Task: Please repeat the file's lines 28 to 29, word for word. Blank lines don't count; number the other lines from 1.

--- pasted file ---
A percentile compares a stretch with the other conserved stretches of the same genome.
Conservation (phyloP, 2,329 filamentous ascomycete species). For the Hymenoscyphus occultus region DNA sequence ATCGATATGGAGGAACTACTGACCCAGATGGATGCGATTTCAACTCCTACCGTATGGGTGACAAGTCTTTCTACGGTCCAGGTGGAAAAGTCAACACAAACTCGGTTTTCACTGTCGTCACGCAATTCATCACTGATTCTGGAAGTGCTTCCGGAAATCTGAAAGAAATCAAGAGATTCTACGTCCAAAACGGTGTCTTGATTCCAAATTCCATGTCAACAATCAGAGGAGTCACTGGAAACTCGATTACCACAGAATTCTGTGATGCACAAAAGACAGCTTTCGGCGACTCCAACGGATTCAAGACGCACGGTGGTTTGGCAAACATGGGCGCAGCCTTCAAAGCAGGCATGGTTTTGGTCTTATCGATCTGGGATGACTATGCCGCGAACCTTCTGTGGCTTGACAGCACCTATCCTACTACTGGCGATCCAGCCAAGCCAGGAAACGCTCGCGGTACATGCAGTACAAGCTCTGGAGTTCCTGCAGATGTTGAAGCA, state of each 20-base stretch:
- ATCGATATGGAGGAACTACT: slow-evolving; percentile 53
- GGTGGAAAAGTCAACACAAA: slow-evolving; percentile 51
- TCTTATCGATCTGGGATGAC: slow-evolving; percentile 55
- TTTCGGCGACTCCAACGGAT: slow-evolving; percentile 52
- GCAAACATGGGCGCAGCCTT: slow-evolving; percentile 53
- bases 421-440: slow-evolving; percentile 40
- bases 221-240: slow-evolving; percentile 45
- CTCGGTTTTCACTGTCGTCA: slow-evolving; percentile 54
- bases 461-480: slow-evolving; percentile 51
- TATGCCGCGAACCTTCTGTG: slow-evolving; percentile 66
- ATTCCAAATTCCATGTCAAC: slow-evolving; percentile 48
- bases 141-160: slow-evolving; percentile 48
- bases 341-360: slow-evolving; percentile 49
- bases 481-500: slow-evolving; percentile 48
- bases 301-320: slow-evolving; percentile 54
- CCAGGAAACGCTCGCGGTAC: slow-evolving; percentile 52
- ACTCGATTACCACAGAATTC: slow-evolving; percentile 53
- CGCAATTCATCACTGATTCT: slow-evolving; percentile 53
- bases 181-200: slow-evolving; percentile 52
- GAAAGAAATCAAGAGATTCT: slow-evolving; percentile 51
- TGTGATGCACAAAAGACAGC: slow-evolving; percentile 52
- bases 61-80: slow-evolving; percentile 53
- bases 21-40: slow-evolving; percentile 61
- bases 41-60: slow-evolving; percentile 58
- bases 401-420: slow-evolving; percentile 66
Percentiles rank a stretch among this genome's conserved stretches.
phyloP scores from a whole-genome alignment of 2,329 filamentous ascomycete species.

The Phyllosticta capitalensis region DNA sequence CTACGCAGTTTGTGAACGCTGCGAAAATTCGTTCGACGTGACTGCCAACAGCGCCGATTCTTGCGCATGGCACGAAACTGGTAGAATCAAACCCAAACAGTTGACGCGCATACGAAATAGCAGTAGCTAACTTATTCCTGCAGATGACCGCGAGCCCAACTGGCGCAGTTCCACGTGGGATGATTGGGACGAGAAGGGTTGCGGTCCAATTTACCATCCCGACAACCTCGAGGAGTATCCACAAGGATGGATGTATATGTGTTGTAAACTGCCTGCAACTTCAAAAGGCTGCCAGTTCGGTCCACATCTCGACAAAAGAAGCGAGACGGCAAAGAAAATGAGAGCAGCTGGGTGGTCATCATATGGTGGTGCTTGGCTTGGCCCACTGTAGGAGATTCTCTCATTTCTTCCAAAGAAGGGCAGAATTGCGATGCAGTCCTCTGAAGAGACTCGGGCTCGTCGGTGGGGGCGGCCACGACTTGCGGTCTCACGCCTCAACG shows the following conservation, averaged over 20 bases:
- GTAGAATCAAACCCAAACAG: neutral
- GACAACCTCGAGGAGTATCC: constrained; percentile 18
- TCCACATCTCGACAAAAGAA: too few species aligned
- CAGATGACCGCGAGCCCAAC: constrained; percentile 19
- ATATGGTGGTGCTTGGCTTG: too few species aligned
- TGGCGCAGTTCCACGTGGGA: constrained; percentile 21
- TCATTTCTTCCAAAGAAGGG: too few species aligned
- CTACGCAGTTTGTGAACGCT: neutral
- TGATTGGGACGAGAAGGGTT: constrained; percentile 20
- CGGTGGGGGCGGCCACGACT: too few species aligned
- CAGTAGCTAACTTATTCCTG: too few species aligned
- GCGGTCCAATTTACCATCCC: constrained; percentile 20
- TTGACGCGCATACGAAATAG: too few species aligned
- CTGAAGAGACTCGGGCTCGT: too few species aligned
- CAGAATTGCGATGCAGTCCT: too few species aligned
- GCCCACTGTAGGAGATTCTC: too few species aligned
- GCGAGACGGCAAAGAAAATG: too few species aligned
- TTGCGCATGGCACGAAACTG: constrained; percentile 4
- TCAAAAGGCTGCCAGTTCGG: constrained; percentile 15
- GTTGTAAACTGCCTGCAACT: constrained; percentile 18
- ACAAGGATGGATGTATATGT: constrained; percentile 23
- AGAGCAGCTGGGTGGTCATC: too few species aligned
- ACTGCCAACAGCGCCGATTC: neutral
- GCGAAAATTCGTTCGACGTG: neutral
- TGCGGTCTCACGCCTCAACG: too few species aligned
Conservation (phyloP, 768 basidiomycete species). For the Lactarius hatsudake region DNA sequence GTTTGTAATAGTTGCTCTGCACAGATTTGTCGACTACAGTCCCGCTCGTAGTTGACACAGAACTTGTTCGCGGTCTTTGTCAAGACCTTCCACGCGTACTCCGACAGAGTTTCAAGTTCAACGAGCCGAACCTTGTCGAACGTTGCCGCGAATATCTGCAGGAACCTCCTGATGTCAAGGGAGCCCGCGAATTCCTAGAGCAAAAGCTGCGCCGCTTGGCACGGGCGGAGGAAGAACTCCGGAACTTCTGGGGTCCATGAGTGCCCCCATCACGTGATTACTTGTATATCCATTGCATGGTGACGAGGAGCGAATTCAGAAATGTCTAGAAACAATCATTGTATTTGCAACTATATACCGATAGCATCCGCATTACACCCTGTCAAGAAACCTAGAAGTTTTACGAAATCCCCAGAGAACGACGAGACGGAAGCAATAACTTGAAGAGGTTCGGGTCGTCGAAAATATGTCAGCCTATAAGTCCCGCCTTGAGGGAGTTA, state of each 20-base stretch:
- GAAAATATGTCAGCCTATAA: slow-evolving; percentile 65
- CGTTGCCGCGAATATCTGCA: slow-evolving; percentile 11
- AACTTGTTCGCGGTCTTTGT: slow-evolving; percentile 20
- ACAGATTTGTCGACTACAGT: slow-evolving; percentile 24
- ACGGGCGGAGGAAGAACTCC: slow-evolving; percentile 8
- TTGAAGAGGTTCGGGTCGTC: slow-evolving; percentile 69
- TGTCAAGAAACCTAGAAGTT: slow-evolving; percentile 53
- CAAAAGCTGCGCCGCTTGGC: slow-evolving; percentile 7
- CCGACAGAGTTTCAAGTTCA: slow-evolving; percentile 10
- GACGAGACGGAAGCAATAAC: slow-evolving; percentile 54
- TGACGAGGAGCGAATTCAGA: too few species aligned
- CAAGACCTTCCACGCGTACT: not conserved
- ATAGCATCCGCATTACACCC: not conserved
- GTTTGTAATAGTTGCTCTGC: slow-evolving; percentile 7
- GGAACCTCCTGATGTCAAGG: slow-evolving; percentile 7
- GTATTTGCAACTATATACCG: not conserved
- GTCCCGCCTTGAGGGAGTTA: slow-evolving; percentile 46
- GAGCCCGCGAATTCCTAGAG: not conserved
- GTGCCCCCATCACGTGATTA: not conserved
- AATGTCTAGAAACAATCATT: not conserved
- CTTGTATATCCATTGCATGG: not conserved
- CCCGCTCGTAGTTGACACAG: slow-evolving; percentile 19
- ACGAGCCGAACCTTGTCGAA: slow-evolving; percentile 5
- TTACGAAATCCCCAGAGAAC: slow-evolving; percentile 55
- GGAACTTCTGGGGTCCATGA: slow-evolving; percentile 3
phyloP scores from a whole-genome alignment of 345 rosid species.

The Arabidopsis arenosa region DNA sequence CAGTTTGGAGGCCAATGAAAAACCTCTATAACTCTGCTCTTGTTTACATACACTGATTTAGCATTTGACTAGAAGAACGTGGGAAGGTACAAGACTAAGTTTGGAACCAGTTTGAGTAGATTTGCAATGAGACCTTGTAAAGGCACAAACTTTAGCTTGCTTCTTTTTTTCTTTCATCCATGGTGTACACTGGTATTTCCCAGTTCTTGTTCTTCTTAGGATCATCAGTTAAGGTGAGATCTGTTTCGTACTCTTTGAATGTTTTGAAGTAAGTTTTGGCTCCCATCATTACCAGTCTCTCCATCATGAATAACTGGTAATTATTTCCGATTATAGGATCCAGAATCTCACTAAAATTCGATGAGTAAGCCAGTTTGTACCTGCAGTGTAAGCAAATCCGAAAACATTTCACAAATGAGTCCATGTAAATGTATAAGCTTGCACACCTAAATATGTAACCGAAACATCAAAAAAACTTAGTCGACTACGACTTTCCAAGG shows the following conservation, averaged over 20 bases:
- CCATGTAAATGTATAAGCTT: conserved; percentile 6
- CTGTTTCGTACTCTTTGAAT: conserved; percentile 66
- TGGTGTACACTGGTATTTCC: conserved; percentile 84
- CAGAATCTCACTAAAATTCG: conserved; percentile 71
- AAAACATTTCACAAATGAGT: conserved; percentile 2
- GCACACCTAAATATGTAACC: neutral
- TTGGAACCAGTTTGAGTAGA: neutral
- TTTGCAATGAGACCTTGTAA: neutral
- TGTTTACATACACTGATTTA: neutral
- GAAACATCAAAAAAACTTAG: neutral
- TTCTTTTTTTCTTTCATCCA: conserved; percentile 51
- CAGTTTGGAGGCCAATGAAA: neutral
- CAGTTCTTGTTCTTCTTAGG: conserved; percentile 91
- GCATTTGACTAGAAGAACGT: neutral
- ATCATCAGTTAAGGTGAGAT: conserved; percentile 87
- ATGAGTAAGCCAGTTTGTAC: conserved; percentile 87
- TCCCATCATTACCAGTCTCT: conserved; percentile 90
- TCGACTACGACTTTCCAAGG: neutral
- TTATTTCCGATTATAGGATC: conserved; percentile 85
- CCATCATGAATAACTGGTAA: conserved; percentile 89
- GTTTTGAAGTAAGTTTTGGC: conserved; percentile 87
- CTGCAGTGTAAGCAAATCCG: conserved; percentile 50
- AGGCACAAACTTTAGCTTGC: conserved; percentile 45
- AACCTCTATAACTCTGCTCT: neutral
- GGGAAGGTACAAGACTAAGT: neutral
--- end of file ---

Percentiles rank a stretch among this genome's conserved stretches.
phyloP scores from a whole-genome alignment of 2,329 filamentous ascomycete species.